The team consists of Liliana Uribe (Colombia), Miguel Ángel Urbina (Guatemala), Roxanna Altholz (United States), Daniel R. Saxon (Netherlands/United States), and Jorge Molano (Colombia). Each member has extensive experience and technical skills related to the investigation of human rights violations.
GAIPE arrived in Honduras on November 4th to meet with the Cáceres’ family and Gustavo Castro’s and Caceres’ legal teams, COPINH, and to establish a dialogue with national authorities and organizations, in addition to other stakeholders.
On November 14th at 9:30am, GAIPE will hold a press conference to provide additional information. The press event will take place in the Lenca meeting room, Hotel Plaza de El General, Tegucigalpa, Honduras.
Press Contact:

martes, 11 de octubre de 2016

Alert!  Assassination attempts against the General Coordinator of COPINH and a Community leader of COPINH. 

The Civil Council of Popular and Indigenous Organizations of Honduras (COPINH) denounces to the national and internacional public the assassination attempts against the compañeros Tomás Gómez Membreño, General Coordinator of COPINH  and Alexander García Sorto, a community leader de Llano Grande, Colomoncagua.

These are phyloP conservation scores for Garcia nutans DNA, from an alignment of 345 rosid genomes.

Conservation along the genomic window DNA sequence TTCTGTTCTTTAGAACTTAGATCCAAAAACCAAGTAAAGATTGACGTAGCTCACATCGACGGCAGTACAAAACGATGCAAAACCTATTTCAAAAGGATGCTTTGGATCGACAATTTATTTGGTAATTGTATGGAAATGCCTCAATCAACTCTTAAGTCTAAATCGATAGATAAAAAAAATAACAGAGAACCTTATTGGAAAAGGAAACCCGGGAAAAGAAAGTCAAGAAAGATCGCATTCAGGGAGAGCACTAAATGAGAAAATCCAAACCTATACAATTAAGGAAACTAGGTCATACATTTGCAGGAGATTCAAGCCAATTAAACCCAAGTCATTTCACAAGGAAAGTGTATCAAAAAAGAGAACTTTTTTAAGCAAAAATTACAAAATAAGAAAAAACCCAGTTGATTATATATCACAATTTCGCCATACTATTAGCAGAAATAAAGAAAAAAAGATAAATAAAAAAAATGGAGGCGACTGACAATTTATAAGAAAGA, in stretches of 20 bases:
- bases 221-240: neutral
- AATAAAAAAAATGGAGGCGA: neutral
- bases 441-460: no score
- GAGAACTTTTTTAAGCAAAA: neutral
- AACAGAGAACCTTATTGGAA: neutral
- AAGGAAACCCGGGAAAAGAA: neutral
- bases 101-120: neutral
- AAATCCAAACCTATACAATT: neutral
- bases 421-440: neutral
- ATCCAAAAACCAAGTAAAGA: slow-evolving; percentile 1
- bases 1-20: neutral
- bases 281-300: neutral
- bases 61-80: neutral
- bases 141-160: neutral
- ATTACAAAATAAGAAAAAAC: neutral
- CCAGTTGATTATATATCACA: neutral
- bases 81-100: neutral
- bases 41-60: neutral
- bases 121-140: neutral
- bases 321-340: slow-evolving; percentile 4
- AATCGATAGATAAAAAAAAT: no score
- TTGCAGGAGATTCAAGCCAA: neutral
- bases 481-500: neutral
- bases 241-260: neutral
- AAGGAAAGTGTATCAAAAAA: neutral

In two distinct circumstances, yesterday on October 9, these two compañeros were subjected to unknown persons arriving on the one hand at the home of compañero Alexander García where they shot numerous times into the principal door and the window of the bedroom where he and his wife and two daughters were sleeping.  The shots were made with the intention of assassinating Alexander Garcia along with his family.